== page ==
From the Old Country to NY: Growing Up Italian in the 1950s

The traditions, rituals and lessons learned from my Italian parents.

By: Daniel Casciano, ISDA Contributor

My father and his family migrated to the United States during the 2nd decade of the 20th century from Santa Croce, a commune (municipality), located in the province of Campobasso. Campobasso is located in the Molise region of Italy. My ancestors were impoverished and were looking to start a new and better life in America, believing the railroad hucksters who were recruiting cheap labor throughout Europe.

These recruiters told them that in America, “the streets were paved with gold.” Initially, the heads of the household left to establish residence, find jobs, and eventually send enough money home to purchase transportation to the new country for the remainder of the family. In our instance, my grandmothers sailed to New York, disembarking at Ellis Island, each with about five children. Many families from the Santa Croce area emigrated and settled in the same neighborhood in Buffalo, N.Y. preserving their dialects, traditions and culture. My uncle would often tell us that he and his siblings were very disappointed in that neighborhood because the streets were in fact mud, not gold, and the streetlights were kerosene lit. He was not happy because the village he left, Santa Croce, had cobblestone streets and electric street lamps.

A recent ISDA article written by Tony Traficante described how his mother performed the ritualistic malocchio (pronounced maloik) to determine if an individual was suffering from a health malady, usually manifested as a migraine headache. Italians had a long tradition of beliefs about luck and things that give either good or bad luck, so the individual with the migraine believed that she/he was being given the “evil eye” and some person was responsible for their bad luck or health problem.

As Tony mentioned, jealousy and envy and speaking ill of others were the usual suspected causes of the health malady. Like Tony, my mother was also chosen to learn how to perform the malocchio ritual, which involved dropping small droplets of olive oil on a plate, containing water, while simultaneously murmuring a number of specific prayers. Depending how the oil spread and the rate it spread on the water was interpreted by her and determined if the suffering person was being given the “evil eye or maloik.” If the outcome was negative and there was no maloik, she would inform that person and that individual immediately experienced relief.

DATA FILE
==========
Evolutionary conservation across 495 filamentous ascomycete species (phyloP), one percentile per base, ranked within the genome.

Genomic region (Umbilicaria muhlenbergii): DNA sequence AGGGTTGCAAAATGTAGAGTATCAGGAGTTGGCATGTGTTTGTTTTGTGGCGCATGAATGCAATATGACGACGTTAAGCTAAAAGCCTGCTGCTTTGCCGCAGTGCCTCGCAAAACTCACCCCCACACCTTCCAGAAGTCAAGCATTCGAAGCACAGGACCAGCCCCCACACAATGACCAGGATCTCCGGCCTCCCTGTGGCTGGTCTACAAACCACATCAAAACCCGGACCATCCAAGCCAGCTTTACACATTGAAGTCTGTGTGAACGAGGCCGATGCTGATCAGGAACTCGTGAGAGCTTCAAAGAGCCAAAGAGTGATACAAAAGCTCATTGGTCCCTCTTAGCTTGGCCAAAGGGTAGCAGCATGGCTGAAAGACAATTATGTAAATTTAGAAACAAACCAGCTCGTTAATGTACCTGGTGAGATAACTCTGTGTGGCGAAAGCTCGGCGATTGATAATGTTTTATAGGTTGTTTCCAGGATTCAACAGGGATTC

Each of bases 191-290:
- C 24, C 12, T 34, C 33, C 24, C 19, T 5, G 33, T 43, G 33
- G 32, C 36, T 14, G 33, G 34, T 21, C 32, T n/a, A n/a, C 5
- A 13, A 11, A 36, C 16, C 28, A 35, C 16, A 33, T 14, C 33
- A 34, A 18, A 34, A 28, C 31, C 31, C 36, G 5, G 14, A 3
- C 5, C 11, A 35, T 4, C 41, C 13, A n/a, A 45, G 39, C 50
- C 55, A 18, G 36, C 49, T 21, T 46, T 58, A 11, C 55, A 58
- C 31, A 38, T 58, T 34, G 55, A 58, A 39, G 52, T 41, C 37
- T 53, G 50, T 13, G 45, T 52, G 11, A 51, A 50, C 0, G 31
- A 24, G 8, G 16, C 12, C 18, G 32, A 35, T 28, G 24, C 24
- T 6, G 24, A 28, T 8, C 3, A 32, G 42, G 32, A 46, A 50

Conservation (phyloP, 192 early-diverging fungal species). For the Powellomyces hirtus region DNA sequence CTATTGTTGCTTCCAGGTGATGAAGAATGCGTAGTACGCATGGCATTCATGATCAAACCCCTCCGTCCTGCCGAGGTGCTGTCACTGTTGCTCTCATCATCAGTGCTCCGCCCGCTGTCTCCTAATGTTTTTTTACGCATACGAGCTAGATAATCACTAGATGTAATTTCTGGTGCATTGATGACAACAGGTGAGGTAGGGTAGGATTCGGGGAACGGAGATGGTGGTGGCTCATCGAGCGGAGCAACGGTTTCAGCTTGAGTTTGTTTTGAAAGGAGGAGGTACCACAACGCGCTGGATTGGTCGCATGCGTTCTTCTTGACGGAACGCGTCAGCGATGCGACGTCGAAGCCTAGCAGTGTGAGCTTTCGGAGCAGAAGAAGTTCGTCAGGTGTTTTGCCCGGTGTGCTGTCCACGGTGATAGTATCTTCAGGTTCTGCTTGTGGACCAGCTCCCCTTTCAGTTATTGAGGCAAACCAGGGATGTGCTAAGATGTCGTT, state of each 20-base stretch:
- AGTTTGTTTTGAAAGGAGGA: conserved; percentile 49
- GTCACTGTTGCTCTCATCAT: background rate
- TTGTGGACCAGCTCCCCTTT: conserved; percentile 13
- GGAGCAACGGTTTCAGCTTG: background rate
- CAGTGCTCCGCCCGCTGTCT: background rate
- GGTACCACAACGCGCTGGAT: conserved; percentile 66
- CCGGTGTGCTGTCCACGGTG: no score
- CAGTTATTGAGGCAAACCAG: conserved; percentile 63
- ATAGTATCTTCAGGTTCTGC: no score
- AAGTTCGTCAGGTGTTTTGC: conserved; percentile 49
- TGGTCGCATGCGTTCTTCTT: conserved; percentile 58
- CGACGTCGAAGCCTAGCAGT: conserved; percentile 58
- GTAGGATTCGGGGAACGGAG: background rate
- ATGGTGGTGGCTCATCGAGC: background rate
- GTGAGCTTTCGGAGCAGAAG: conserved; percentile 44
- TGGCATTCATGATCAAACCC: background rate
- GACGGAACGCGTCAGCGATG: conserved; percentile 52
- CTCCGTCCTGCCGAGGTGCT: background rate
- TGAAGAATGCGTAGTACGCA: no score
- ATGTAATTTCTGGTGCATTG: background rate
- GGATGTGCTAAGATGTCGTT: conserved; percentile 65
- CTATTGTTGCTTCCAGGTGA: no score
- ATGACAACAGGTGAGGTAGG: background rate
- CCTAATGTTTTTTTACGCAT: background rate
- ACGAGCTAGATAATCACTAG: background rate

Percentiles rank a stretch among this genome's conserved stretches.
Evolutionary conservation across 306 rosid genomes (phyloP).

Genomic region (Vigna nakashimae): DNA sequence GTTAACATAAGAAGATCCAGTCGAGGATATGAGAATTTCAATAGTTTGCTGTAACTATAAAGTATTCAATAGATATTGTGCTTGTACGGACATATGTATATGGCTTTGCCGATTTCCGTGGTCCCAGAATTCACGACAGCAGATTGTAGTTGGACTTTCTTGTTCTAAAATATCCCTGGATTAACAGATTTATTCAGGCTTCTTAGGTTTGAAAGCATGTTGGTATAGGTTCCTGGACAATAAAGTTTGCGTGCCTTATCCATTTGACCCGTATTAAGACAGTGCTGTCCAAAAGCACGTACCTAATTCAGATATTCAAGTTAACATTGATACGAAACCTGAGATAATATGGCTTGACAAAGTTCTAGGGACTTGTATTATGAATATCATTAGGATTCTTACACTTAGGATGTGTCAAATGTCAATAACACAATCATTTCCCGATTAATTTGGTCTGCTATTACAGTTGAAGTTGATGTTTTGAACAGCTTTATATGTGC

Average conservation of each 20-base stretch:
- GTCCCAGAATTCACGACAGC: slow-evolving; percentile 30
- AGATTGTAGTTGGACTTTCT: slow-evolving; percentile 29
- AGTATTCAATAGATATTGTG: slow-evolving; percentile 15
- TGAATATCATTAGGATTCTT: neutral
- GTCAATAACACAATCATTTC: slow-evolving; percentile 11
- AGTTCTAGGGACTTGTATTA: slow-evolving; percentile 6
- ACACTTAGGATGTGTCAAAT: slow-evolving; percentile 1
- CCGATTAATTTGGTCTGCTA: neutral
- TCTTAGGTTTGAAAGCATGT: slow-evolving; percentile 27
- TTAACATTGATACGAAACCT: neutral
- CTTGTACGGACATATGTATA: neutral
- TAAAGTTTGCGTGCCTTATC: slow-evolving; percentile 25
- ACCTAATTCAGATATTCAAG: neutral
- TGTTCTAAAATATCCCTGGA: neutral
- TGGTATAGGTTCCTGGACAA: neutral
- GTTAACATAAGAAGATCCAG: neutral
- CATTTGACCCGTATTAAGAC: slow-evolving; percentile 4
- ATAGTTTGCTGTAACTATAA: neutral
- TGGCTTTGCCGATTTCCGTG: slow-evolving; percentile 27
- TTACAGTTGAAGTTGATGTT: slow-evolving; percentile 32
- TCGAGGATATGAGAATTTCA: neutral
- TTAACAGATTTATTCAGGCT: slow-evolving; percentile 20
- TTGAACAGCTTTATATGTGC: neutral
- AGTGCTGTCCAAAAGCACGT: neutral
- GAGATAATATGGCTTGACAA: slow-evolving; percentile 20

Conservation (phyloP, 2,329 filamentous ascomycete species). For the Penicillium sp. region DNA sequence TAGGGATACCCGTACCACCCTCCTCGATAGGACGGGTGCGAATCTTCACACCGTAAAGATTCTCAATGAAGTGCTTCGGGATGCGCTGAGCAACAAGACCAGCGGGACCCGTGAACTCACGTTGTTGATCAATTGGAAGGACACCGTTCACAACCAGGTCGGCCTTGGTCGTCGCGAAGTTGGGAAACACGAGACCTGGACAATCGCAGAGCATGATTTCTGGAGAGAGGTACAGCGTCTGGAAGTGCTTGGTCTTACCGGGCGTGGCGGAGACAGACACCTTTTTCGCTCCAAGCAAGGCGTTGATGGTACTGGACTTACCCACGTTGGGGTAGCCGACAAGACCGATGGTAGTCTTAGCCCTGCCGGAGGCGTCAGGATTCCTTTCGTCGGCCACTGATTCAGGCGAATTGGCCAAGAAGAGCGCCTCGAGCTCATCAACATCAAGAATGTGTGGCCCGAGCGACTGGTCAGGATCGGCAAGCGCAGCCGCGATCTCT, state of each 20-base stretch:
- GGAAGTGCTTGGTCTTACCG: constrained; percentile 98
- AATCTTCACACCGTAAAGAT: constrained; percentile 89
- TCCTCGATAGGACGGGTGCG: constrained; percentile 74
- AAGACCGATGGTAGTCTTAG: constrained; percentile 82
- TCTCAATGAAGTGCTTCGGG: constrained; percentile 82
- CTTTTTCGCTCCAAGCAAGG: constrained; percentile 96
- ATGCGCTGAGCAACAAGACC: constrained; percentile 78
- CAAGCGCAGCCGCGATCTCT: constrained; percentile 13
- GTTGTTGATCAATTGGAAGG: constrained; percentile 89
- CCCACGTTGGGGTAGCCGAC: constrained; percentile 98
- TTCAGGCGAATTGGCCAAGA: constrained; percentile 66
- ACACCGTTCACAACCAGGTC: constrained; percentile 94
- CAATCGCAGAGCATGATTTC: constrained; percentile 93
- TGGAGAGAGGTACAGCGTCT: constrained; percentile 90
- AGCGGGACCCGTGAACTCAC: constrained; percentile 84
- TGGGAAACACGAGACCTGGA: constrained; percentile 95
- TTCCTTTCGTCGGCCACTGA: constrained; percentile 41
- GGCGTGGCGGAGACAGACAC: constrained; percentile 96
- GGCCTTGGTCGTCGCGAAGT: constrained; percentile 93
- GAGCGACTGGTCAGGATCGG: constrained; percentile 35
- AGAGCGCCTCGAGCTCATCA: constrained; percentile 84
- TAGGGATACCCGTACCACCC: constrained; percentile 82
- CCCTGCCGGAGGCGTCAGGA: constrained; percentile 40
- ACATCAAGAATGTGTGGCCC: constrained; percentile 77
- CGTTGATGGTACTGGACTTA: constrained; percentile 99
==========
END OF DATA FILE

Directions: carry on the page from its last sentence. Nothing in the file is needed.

If the result was positive, my mother would have a close relative or friend inform that person. My mother would not divulge her routine because she was sworn to secrecy when she learned the malocchio ritual, which she told me is taught to the second female born into a family on a specific Saint’s day. Sometimes I would watch her and remark that there were many variables associated with the behavior of the oil and water, but she just ignored me and continued murmuring the prayers. I thought that the whole process was ironic because she was a devout Catholic and here she was faithfully performing a paganistic ritual. I used to often ask her if she believed what she was doing had any merit as to predicting a health outcome, she would just give me this blank look like it mattered not; what mattered was the format of the process she was taught and hopefully helping someone in need.

My father, born in Italy,  was extremely proud of his Italian heritage. For a very long time, he would tell me daily that there are only two types of people in this world, “Italians, and those that wish they were.” During my early life, I thought the world consisted only of Italian Catholics. He also would inform me that family was all that counts in this life. As I got older and went to high school, it was a shock to me that Italian Catholics were probably in the minority. Also, since I naively believed his dictums about other people wanting to be Italian, I couldn’t understand the fact that his best friend was Polish, and proud of it. Additionally, since Italians are justifiably described as hot headed and always being right, some of our worst arguments were with family and sometimes brothers didn’t speak to each other for years.

I was extremely fortunate to be born into an Italian family and culture, and could write a book about our unique upbringing. I am not as monolithic about Italians as my father was (I married a non-Italian), and as I invest the energy to understand other cultures, I learn that we have more in common than I may have once thought.

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